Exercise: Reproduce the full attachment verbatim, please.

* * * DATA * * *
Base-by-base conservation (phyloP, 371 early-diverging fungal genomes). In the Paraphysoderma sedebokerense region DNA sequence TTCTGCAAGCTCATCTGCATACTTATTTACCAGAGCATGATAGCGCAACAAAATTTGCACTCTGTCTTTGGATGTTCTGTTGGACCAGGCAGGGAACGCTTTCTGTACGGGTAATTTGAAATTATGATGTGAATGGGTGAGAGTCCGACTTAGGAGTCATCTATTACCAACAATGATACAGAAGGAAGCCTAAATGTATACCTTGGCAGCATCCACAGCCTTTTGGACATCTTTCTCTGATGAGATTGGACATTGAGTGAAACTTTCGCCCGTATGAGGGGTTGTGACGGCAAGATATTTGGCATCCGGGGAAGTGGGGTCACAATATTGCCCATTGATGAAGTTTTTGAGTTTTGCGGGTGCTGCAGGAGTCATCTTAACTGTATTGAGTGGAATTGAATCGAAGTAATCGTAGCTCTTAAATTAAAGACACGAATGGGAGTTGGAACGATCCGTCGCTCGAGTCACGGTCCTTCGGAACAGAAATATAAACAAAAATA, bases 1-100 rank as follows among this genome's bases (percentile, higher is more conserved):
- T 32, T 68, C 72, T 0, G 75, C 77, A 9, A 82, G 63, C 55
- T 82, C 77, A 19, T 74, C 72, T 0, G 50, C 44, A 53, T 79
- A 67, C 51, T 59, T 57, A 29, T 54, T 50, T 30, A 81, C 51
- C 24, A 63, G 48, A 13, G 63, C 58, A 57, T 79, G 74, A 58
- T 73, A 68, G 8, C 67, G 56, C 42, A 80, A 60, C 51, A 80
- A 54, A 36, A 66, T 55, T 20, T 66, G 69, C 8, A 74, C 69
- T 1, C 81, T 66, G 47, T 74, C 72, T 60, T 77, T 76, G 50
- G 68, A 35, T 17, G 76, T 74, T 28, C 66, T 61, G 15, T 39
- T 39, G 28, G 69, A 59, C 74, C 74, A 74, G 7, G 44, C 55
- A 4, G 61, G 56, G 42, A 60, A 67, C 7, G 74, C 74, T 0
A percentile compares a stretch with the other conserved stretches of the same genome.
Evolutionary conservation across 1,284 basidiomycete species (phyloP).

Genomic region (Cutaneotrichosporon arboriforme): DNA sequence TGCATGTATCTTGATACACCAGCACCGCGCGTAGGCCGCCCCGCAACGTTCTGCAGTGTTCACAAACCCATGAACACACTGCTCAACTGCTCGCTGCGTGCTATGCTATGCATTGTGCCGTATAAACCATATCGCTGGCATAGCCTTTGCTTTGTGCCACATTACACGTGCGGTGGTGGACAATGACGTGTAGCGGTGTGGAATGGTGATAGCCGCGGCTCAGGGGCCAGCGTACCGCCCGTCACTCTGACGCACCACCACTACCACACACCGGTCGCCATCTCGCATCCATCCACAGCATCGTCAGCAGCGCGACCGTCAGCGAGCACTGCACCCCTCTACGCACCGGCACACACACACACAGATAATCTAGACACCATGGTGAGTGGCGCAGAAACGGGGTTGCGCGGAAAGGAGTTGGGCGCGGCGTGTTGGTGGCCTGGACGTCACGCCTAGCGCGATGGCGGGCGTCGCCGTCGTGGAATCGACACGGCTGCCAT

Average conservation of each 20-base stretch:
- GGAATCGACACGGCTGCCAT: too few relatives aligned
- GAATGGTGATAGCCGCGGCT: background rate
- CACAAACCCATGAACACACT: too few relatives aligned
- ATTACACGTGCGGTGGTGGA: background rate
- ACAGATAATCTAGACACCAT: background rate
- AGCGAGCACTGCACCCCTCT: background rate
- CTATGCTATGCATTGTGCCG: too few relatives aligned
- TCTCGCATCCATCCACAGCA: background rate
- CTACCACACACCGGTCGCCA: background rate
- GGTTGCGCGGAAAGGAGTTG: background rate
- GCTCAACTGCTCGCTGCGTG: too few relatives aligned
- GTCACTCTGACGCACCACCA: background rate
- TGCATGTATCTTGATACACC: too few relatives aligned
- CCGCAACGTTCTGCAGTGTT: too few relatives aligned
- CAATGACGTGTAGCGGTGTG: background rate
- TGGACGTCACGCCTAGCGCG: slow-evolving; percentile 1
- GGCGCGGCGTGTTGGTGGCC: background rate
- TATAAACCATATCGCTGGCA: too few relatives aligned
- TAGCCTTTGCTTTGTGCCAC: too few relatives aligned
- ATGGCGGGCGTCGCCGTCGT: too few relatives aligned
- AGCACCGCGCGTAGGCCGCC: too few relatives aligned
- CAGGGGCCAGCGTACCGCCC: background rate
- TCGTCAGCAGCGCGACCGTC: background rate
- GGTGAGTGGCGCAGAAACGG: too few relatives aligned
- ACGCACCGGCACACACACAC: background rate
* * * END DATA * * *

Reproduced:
Base-by-base conservation (phyloP, 371 early-diverging fungal genomes). In the Paraphysoderma sedebokerense region DNA sequence TTCTGCAAGCTCATCTGCATACTTATTTACCAGAGCATGATAGCGCAACAAAATTTGCACTCTGTCTTTGGATGTTCTGTTGGACCAGGCAGGGAACGCTTTCTGTACGGGTAATTTGAAATTATGATGTGAATGGGTGAGAGTCCGACTTAGGAGTCATCTATTACCAACAATGATACAGAAGGAAGCCTAAATGTATACCTTGGCAGCATCCACAGCCTTTTGGACATCTTTCTCTGATGAGATTGGACATTGAGTGAAACTTTCGCCCGTATGAGGGGTTGTGACGGCAAGATATTTGGCATCCGGGGAAGTGGGGTCACAATATTGCCCATTGATGAAGTTTTTGAGTTTTGCGGGTGCTGCAGGAGTCATCTTAACTGTATTGAGTGGAATTGAATCGAAGTAATCGTAGCTCTTAAATTAAAGACACGAATGGGAGTTGGAACGATCCGTCGCTCGAGTCACGGTCCTTCGGAACAGAAATATAAACAAAAATA, bases 1-100 rank as follows among this genome's bases (percentile, higher is more conserved):
- T 32, T 68, C 72, T 0, G 75, C 77, A 9, A 82, G 63, C 55
- T 82, C 77, A 19, T 74, C 72, T 0, G 50, C 44, A 53, T 79
- A 67, C 51, T 59, T 57, A 29, T 54, T 50, T 30, A 81, C 51
- C 24, A 63, G 48, A 13, G 63, C 58, A 57, T 79, G 74, A 58
- T 73, A 68, G 8, C 67, G 56, C 42, A 80, A 60, C 51, A 80
- A 54, A 36, A 66, T 55, T 20, T 66, G 69, C 8, A 74, C 69
- T 1, C 81, T 66, G 47, T 74, C 72, T 60, T 77, T 76, G 50
- G 68, A 35, T 17, G 76, T 74, T 28, C 66, T 61, G 15, T 39
- T 39, G 28, G 69, A 59, C 74, C 74, A 74, G 7, G 44, C 55
- A 4, G 61, G 56, G 42, A 60, A 67, C 7, G 74, C 74, T 0
A percentile compares a stretch with the other conserved stretches of the same genome.
Evolutionary conservation across 1,284 basidiomycete species (phyloP).

Genomic region (Cutaneotrichosporon arboriforme): DNA sequence TGCATGTATCTTGATACACCAGCACCGCGCGTAGGCCGCCCCGCAACGTTCTGCAGTGTTCACAAACCCATGAACACACTGCTCAACTGCTCGCTGCGTGCTATGCTATGCATTGTGCCGTATAAACCATATCGCTGGCATAGCCTTTGCTTTGTGCCACATTACACGTGCGGTGGTGGACAATGACGTGTAGCGGTGTGGAATGGTGATAGCCGCGGCTCAGGGGCCAGCGTACCGCCCGTCACTCTGACGCACCACCACTACCACACACCGGTCGCCATCTCGCATCCATCCACAGCATCGTCAGCAGCGCGACCGTCAGCGAGCACTGCACCCCTCTACGCACCGGCACACACACACACAGATAATCTAGACACCATGGTGAGTGGCGCAGAAACGGGGTTGCGCGGAAAGGAGTTGGGCGCGGCGTGTTGGTGGCCTGGACGTCACGCCTAGCGCGATGGCGGGCGTCGCCGTCGTGGAATCGACACGGCTGCCAT

Average conservation of each 20-base stretch:
- GGAATCGACACGGCTGCCAT: too few relatives aligned
- GAATGGTGATAGCCGCGGCT: background rate
- CACAAACCCATGAACACACT: too few relatives aligned
- ATTACACGTGCGGTGGTGGA: background rate
- ACAGATAATCTAGACACCAT: background rate
- AGCGAGCACTGCACCCCTCT: background rate
- CTATGCTATGCATTGTGCCG: too few relatives aligned
- TCTCGCATCCATCCACAGCA: background rate
- CTACCACACACCGGTCGCCA: background rate
- GGTTGCGCGGAAAGGAGTTG: background rate
- GCTCAACTGCTCGCTGCGTG: too few relatives aligned
- GTCACTCTGACGCACCACCA: background rate
- TGCATGTATCTTGATACACC: too few relatives aligned
- CCGCAACGTTCTGCAGTGTT: too few relatives aligned
- CAATGACGTGTAGCGGTGTG: background rate
- TGGACGTCACGCCTAGCGCG: slow-evolving; percentile 1
- GGCGCGGCGTGTTGGTGGCC: background rate
- TATAAACCATATCGCTGGCA: too few relatives aligned
- TAGCCTTTGCTTTGTGCCAC: too few relatives aligned
- ATGGCGGGCGTCGCCGTCGT: too few relatives aligned
- AGCACCGCGCGTAGGCCGCC: too few relatives aligned
- CAGGGGCCAGCGTACCGCCC: background rate
- TCGTCAGCAGCGCGACCGTC: background rate
- GGTGAGTGGCGCAGAAACGG: too few relatives aligned
- ACGCACCGGCACACACACAC: background rate